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Lidl and Iceland investigate after Crawley customers receive parking fines

Customers who have been using the two supermarkets in Three Bridges have found themselves receiving fines for parking outside of bays when there was no alternative.

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We have all seen it. The only spaces left leave you parking with wheels crossing into another bay, usually because of one car that has parked so far over you cannot do anything but park with wheels across two bays.

But it appears wardens who are operating the car park in Three Bridges for customers parking for either Lidl or Iceland don’t seem to care and want to penalise customers who have no alternative but to breach the rule if they want to park there.

Numerous customers have received fines for this ‘breach’ of the rules.

The signage clearly states that cars must be parked correctly in bays.

After posting her ticket on a local community groups facebook page one resident was flooded with responses from other residents who had experienced the same thing.

One said they had received a £150 fine while another said they got a fine for parking in an unmarked space.

What made it worst for the customers was the supermarket managers responses after being told what was happening.

One lady told us:

“There were two managers I spoke to and after explaining what had happened they both just shrugged their shoulders and said it was nothing to do with them. But we are their customers, why wont they help?

After investigating it turns out the land is owned by Legal & General Investment Management who are the landlords and who have instructed UK Parking Control to look after the car park.

We approached both Lidl and Iceland to find out what action they would be taking with their landlord to stop this ‘jobsworth’ activity from penalising their customers.

A spokesperson for Lidl said:

“We always aim to provide our customers with the best possible shopping experience, and were therefore concerned to learn of this matter.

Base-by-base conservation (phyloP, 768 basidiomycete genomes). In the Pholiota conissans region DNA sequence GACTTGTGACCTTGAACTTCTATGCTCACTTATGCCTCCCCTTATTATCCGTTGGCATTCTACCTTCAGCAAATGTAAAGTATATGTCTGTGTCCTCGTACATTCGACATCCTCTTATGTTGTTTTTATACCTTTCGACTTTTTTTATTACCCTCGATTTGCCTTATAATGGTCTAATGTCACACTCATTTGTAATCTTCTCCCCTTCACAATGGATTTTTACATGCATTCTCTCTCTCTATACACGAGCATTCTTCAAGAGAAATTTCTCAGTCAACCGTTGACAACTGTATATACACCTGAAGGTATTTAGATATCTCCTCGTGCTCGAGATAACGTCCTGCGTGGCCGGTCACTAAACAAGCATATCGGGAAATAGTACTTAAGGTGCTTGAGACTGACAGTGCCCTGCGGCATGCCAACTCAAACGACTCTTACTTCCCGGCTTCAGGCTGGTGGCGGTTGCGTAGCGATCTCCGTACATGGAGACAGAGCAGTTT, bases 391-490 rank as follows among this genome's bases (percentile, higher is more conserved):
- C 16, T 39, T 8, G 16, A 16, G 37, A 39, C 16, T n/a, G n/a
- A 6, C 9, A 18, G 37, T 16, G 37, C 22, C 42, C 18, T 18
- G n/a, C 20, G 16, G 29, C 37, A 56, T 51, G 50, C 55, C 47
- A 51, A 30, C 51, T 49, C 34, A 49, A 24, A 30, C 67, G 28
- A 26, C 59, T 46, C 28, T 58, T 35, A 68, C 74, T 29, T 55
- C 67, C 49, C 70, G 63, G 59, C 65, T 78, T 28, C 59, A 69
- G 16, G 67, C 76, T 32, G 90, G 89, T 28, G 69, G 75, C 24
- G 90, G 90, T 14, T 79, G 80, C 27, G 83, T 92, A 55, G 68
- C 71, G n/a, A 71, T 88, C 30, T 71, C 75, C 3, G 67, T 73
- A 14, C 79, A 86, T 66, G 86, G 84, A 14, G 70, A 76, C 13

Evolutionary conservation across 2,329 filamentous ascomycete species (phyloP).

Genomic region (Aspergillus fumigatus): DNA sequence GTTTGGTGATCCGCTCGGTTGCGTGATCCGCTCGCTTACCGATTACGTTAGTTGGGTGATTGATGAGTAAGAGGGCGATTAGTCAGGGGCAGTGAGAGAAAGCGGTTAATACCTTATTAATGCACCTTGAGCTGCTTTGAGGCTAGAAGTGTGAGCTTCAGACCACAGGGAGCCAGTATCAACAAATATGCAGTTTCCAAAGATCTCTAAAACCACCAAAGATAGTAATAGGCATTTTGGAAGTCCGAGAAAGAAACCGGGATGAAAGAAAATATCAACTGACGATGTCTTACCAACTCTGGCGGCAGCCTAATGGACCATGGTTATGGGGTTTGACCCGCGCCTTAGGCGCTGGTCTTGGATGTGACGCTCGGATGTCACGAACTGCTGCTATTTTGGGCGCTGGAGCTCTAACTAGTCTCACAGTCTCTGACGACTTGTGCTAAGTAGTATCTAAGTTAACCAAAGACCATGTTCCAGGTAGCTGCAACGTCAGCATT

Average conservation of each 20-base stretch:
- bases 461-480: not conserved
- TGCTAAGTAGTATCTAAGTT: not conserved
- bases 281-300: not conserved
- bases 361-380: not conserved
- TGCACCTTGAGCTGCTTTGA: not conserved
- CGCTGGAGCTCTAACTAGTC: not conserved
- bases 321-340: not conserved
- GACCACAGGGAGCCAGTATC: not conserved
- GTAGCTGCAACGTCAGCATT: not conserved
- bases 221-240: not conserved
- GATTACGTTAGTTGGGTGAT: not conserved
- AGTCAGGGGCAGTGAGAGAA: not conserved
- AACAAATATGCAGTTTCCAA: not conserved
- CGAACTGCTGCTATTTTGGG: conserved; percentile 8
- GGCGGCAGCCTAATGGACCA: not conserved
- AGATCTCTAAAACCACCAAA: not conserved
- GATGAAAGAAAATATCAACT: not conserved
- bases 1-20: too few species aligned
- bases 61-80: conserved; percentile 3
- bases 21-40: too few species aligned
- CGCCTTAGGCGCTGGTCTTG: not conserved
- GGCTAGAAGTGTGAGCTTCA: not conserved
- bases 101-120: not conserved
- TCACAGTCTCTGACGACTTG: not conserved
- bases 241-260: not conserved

Unfortunately, as Lidl does not own or operate the carpark, we do not have any control over the parking restrictions in place.

We would, however, like to reassure customers that our teams will be speaking to the landlord as a matter of urgency, to ensure that these cases are looked into as priority.”

While Iceland said:

“Thank you for bringing this issue to our attention. Our property team will urgently raise these customer concerns with our landlord which, as you correctly note, is responsible for the management of the car park.”

Whilst it is all very well and good that the supermarkets are ‘looking into it’ this does not help those who have already received a fine.

We finally tracked down a spokesperson from Legal and General who was able to confirm that they would investigate the matter urgently but who at time of publishing had not yet responded.

In the meantime anyone who has received a fine is advised not to ignore it as the rules are clearly marked in the car park.

CN24 was given assurances that all parties, Lidl, Iceland and Legal and General were taking this matter seriously and would update us the moment they had completed their investigation.

UK Parking Control has yet to respond to our request for comment.

Education

The happy faces of Crawley’s GCSE students

It’s smiles all round as the towns GCSE students celebrate another successful year with their results.

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From all areas of Crawley nervous students have been collecting their GCSE results this morning.

GCSE results show that there has been a slight increase in the number of pupils across West Sussex who have achieved passes in English and Maths.

Figures show that an average of 65.7% secured passes in both English and Maths, compared to 65.4% in 2018.

Results in West Sussex are slightly lower than the average across England, Wales and Northern Ireland of 67.3% achieving passes in both English and Maths.

Most GCSE results in England are now being graded from 9 to 1, with 7 the equivalent to an A and 4 a C grade.

Early figures provided by West Sussex schools and academies combined show:
• The proportion of West Sussex students achieving the pass level Grade 4 (equivalent of a C grade) has gone up by 0.3%

• Schools’ Attainment 8 scores (the average of their students’ grades across eight key subjects) have also gone up from 37.1% to 44.5%, an increase of 7.4%.

Richard Burrett, West Sussex County Council Cabinet Member for Education and Skills, said: